Back when I was in school for graphic design and I tutored people, a lot of people complained about not being able to afford software (because it is ridic expensive). Autodesk offers free software (with a 36 month license key), to ANY students. Want to learn how to animate? Go grab Maya and learn! Wanna learn how to model characters or just general objects? Go grab 3DS Max! Or maybe sculpting is your thing? Go grab Mudbox and have fun! Or grab Sculptris. There’s a fuckton of programs to mess with and learn things, and no need to go waste time on a torrent.
The only downside to the license is it’s not for commercial use. Technically you don’t have to be a student either and really who’s gonna know but it’s a great way to practice and learn something new! You are still allowed to showoff your stuff and throw it in your portfolio, so maybe one day you can get that animating job and not have to waste 3k on one program.
All those icons in that third photo? Those are all free programs/apps you can get. They’re all full versions, and come with tutorials from basic to advanced stuff. For both Windows and Mac too.
important reminder that autodesk is awesome and wants you to use their awesome programs so you can get good and buy them for realsies later.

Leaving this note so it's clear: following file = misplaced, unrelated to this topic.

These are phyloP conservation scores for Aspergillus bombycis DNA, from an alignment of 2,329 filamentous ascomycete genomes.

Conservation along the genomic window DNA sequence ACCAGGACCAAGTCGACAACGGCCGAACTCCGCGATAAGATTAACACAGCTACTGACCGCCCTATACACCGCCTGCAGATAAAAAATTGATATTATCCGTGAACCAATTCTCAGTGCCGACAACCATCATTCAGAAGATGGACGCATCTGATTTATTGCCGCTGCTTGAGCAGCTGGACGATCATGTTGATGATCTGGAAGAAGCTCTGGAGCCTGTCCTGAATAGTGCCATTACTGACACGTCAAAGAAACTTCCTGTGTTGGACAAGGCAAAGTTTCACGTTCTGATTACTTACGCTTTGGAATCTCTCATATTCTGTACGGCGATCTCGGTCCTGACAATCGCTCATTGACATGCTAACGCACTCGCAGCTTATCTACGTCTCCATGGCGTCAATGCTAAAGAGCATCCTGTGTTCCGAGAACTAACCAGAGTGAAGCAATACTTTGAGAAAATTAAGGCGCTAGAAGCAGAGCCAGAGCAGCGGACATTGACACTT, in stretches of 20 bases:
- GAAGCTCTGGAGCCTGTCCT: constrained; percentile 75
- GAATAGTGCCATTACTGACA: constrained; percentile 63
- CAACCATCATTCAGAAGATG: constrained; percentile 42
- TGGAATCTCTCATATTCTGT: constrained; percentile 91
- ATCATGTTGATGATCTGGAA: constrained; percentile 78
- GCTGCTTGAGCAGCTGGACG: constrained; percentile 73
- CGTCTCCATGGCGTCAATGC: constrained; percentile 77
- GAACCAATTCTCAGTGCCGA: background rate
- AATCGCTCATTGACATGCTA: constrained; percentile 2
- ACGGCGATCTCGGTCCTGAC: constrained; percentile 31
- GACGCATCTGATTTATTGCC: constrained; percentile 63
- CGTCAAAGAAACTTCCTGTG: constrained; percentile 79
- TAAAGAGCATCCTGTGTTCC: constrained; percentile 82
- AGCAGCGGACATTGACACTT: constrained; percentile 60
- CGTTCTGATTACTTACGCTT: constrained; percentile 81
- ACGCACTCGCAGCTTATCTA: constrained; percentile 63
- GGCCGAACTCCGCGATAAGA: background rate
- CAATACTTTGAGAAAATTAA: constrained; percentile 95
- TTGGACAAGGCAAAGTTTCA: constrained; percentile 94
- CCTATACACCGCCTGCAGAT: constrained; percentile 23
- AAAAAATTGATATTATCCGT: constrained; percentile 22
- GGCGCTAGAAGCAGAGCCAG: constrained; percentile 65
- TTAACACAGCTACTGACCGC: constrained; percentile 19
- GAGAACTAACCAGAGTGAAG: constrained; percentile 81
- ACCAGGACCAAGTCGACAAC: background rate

Truth. I use student licenses for Maya at home to this day (I still take classes, so I’m kind of a student) and haven’t pirated anything from autodesk in years and years. My company pays for my license at work. They made it easier to do the right thing than to go around the system.
Also, I think these days they do a subscription service, if you need a program for a couple months for professional use and are OK shelling out a few hundred instead of a few thousand ;).
Correcting Internet DisInformation: The American Space Pen / The Russian Pencil
thank you for this.
And then from his initial investment of >$1,000,000, the Fisher Pen Co. was able to make a lot of money and grow the overall size of the U.S. economy and create lots of jobs.
So essentially a story that is supposed to be about government inefficiency turns out to be a story about how the U.S. government worked with a private company to make space travel safer while also stimulating economic growth.
The moral of the story is not that the Soviet Union was more efficient. The moral of the story is that by failing to allow private investment in innovation, the Soviet Union was doomed.
Incidentally, Paul Fisher, who invented the Fisher space pen, was a fascinating guy. He had this plan to eliminate income and property taxes with a progressive asset tax and even ran for President. And the Fisher Space Pen Co. is still a going concern, still employing people, and still generating a return on Fisher’s million-dollar investment.
If we really wanted to talk about NASA inefficiency we’d talk about the Space Shuttle and what a terrible boondoggle it was in order to please NASA, DOD, the Congress, etc. instead of making the most efficient spacecraft.
But would that be NASA inefficiency or the inefficiency of bureaucracy?
Considering they’re repeating the same mistakes with Constellation and SLS while other space programs like ESA, RUSCOSMOS and the CNSA are not…